In late November 2012, Tolbachik Volcano on Russia’s Kamchatka Peninsula began erupting, the first time the volcano has been active in 36 years, according to Denison University volcanologist Erik Klemetti. Several days later, the volcano remained restless. The Advanced Land Imager (ALI) on NASA’s Earth Observing-1 (EO-1) satellite captured two views of Tolbachik on December 1, 2012.
The top image is natural-color and shows what our eyes would see from the sky; the bottom image is made from a combination of visible and infrared light. Both images show volcanic plumes and a lava flow. In the bottom image, parts of the lava flow glow bright red, an indication of high surface temperatures.
Klemetti reported that the eruption in late November occurred along two fissures. In these images, volcanic plumes—likely a combination of ash, water vapor, and other gases—apparently emerge from an east-west crack on the volcano surface. South of the plumes and the lava flow, multiple volcanic cones litter the surface of Tolbachik, casting shadows to the north in the low-angled sunlight.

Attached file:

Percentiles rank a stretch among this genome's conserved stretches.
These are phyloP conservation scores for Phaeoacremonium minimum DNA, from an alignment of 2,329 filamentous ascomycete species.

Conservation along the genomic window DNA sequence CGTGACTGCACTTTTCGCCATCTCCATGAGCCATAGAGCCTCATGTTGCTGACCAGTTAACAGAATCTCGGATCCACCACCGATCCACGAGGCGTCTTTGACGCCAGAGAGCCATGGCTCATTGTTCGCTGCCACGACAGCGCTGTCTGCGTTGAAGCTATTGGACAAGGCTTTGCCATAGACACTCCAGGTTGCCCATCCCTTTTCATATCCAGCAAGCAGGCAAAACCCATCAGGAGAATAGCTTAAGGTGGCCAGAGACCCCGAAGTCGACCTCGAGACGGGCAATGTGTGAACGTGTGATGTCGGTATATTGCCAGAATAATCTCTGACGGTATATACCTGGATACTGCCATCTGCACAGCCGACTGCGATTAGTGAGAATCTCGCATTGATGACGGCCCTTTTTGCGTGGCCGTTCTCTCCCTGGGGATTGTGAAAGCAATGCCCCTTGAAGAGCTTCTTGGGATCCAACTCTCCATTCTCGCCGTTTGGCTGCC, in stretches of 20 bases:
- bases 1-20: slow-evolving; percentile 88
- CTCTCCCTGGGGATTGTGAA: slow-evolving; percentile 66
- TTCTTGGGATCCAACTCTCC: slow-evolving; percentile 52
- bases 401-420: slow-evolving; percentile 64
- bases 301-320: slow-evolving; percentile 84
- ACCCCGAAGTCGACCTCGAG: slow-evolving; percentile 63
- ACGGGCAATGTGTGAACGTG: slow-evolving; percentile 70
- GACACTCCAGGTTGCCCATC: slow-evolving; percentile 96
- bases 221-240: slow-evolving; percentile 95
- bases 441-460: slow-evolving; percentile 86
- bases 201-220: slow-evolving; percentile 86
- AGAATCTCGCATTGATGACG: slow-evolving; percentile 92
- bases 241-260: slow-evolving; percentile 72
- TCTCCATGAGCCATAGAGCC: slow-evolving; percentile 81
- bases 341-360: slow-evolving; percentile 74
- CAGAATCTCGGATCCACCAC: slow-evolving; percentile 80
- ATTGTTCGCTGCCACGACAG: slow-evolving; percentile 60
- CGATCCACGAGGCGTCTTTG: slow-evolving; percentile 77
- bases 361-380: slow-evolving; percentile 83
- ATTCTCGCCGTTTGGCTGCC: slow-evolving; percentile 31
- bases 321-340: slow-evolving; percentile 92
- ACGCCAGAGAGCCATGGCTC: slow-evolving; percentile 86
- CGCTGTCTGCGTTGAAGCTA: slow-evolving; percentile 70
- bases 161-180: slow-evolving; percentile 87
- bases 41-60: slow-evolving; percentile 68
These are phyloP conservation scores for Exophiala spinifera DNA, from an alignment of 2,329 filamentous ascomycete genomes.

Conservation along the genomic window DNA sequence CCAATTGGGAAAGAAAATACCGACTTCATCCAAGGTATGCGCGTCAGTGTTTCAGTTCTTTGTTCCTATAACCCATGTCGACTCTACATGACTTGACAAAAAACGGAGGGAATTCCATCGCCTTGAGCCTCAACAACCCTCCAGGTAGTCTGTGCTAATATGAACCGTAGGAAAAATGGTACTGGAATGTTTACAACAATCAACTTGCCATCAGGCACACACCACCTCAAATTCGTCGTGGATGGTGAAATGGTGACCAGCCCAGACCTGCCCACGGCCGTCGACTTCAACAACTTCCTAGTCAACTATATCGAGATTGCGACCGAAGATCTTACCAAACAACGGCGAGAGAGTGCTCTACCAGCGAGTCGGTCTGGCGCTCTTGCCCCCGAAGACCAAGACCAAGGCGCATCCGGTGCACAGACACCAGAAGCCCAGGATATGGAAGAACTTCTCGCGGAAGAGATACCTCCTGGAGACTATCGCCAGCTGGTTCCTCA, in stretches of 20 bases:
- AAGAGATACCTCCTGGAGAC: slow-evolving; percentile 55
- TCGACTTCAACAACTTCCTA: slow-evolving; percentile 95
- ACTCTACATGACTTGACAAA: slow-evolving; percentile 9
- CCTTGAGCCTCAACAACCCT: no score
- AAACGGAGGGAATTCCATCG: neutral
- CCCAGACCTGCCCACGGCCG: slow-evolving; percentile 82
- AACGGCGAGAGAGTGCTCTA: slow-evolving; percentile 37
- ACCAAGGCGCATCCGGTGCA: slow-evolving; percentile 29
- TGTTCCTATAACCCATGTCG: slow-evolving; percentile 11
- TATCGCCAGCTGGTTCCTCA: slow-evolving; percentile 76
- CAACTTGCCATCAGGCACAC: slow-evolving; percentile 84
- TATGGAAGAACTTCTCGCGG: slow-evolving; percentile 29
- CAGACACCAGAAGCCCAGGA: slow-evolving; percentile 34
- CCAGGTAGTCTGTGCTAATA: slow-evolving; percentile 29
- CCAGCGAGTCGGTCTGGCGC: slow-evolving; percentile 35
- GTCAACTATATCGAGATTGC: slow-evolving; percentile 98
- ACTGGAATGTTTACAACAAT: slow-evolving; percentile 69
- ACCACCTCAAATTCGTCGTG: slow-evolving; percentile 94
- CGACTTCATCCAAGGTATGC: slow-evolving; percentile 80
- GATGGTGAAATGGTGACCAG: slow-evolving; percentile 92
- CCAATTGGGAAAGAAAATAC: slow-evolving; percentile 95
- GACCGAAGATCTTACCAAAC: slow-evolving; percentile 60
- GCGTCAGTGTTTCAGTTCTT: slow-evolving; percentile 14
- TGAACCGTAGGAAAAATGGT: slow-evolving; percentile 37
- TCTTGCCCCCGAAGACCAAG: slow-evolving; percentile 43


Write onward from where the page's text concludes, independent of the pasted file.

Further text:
Tolbachik is a shield volcano—a low-profile, broad structure with a shape resembling an ancient warrior shield. The volcano has a complex configuration, and the eruptive activity in late November reportedly occurred around the southern cone.